I recently had a divorce mediation where, as often is the case, I was working with two divorce lawyers and two co-parents who couldn't stand each other. It literally took me hours to get them into the same room together and, although these parties had many written divorce settlement agreements between them, years later we were still there, fighting over interpretation and compliance.
In speaking with them alone (I sent the lawyers out of the room to do child support and other financial calculations) about their practically non-existant communication in the years since the divorce had become final, I targeted my focus on an area that I had been doing unconsciously for many years. It hit me like a hammer on the head. Of course, it was so simple!
It doesn't matter how many agreements that parties make with each other, the only way they are going to live up to them is if they want to! Therefore, it is my job to inspire a desire in them to begin to agree with each other, and to work together as a team to raise their kids.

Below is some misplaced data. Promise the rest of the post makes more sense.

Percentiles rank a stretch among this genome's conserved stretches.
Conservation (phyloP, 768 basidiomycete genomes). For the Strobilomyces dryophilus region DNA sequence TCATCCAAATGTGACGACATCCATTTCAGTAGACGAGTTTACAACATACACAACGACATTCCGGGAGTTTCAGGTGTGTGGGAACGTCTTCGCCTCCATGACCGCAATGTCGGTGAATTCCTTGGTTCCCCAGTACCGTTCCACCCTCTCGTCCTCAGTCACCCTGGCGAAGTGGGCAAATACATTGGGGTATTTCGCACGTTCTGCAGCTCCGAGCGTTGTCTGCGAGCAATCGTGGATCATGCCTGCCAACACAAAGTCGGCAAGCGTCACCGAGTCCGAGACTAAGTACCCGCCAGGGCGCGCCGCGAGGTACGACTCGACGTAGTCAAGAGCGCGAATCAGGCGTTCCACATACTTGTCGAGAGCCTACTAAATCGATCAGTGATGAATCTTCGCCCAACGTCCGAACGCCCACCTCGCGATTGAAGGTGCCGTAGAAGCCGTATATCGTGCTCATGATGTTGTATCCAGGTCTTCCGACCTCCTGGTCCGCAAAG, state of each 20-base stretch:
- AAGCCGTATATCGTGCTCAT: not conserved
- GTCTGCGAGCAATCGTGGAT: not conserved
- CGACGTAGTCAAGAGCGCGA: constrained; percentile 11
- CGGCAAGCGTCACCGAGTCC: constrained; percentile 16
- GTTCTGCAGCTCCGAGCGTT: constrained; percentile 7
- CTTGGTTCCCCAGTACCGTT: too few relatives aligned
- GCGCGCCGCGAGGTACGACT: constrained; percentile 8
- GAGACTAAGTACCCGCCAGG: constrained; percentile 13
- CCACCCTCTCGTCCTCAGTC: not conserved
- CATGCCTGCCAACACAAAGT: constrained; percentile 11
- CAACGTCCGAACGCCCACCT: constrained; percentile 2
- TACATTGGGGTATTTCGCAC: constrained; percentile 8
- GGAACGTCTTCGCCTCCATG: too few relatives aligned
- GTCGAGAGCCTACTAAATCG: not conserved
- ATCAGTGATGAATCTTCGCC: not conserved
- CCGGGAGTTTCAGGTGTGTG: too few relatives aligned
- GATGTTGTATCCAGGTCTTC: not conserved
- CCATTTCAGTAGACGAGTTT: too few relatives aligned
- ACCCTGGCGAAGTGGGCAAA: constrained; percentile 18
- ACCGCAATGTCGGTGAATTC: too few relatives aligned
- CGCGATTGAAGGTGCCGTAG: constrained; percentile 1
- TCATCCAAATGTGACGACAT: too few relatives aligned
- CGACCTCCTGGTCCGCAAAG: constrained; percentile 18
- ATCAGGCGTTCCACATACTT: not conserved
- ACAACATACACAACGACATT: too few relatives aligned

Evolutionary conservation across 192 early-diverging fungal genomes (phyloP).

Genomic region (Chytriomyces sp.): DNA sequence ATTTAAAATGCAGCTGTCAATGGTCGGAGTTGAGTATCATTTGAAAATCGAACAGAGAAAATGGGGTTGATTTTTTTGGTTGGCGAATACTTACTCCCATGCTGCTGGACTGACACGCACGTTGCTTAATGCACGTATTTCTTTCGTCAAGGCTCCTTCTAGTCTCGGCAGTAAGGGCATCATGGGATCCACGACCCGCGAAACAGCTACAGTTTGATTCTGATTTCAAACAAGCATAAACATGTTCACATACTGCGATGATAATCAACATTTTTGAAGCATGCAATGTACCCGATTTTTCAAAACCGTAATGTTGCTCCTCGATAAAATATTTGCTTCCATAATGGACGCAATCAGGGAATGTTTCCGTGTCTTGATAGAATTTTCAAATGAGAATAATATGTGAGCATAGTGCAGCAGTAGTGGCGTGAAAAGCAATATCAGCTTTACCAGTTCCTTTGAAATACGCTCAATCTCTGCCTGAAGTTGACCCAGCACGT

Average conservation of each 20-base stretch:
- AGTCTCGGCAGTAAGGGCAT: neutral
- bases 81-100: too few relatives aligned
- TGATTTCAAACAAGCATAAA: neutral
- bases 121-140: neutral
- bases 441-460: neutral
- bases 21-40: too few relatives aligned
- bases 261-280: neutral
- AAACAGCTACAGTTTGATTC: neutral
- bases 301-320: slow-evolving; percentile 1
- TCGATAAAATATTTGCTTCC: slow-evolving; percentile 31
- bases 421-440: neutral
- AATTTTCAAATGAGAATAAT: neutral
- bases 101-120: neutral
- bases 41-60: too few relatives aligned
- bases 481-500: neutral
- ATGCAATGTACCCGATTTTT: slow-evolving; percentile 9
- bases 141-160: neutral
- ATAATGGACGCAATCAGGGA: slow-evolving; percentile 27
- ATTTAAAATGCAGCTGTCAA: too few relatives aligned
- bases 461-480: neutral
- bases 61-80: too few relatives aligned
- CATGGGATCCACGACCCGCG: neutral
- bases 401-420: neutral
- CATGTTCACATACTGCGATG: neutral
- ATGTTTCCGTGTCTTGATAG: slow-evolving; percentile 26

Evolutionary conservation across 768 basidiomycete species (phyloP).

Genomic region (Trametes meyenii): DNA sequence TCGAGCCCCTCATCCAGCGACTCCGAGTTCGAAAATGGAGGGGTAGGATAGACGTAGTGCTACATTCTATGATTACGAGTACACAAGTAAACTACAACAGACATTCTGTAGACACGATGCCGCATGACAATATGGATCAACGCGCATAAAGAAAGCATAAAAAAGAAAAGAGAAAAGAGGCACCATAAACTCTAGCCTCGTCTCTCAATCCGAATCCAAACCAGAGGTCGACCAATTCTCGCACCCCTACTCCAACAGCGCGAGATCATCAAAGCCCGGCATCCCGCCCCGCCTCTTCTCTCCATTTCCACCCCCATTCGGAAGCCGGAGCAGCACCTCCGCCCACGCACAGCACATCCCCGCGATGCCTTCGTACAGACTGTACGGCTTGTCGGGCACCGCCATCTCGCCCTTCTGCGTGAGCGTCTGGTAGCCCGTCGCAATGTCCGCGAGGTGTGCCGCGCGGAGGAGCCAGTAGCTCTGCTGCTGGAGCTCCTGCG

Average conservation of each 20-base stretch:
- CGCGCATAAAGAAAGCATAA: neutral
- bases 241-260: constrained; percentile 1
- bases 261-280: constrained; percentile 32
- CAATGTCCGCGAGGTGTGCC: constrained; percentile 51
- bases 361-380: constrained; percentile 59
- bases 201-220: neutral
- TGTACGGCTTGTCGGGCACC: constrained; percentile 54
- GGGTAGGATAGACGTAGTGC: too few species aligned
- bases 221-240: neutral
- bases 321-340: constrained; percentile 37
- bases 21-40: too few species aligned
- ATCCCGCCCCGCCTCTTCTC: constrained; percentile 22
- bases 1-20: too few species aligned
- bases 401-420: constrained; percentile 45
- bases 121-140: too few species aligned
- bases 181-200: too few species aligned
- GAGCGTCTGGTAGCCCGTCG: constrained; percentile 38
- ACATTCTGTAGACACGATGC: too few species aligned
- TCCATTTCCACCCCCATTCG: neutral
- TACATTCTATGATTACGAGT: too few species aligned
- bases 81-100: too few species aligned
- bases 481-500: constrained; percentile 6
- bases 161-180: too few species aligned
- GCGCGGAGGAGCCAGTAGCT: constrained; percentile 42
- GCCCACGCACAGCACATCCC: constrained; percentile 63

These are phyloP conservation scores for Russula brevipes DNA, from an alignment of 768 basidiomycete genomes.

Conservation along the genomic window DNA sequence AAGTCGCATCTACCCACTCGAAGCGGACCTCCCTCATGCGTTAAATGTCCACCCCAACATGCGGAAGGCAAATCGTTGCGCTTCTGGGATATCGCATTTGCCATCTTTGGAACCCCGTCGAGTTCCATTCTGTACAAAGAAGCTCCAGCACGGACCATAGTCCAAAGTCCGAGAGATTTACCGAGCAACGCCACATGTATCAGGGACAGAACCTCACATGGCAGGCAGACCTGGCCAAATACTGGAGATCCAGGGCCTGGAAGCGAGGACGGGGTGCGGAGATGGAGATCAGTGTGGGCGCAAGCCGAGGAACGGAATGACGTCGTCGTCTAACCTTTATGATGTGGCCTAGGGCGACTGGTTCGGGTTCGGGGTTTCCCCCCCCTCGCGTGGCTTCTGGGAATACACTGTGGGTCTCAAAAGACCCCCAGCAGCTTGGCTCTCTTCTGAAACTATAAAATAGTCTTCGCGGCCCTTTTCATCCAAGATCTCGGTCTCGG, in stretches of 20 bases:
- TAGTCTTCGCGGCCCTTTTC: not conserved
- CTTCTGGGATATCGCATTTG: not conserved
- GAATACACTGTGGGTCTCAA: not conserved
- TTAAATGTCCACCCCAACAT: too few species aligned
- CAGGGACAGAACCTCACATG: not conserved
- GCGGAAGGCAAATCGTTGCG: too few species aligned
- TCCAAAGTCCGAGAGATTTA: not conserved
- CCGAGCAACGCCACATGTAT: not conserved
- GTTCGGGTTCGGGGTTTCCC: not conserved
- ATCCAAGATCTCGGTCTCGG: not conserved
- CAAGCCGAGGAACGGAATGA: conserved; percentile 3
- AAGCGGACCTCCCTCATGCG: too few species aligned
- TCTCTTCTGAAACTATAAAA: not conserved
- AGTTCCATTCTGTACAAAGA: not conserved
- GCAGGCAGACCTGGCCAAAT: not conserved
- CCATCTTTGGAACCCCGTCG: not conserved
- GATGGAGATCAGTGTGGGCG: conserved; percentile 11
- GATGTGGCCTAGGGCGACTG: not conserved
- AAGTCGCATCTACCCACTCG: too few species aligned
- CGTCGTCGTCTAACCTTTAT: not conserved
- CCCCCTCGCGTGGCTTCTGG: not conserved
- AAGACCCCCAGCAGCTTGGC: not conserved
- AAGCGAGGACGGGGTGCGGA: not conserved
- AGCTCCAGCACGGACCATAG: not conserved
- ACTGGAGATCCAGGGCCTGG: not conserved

It is my belief that this is one of the primary roles of the mediator. To inspire the desire.
Once that is done, we can roll up our sleeves and help them start to dig through that pile of resentment that is keeping the them from behaving in a way that is best for their children, and also give them a new set of tools to enable them to work together as a team.
Add, as a further incentive, if the divorce mediator needs it, the co-parents can be reminded that it will also vastly improve the quality of their own lives and future relationships, minimize the effects of divorce on children, and their friends and families probably wouldn't mind it one bit either!
Cynthia Tiano, Esq.
Author, "Happily Divorced! Secrets of the Win-Win Formula"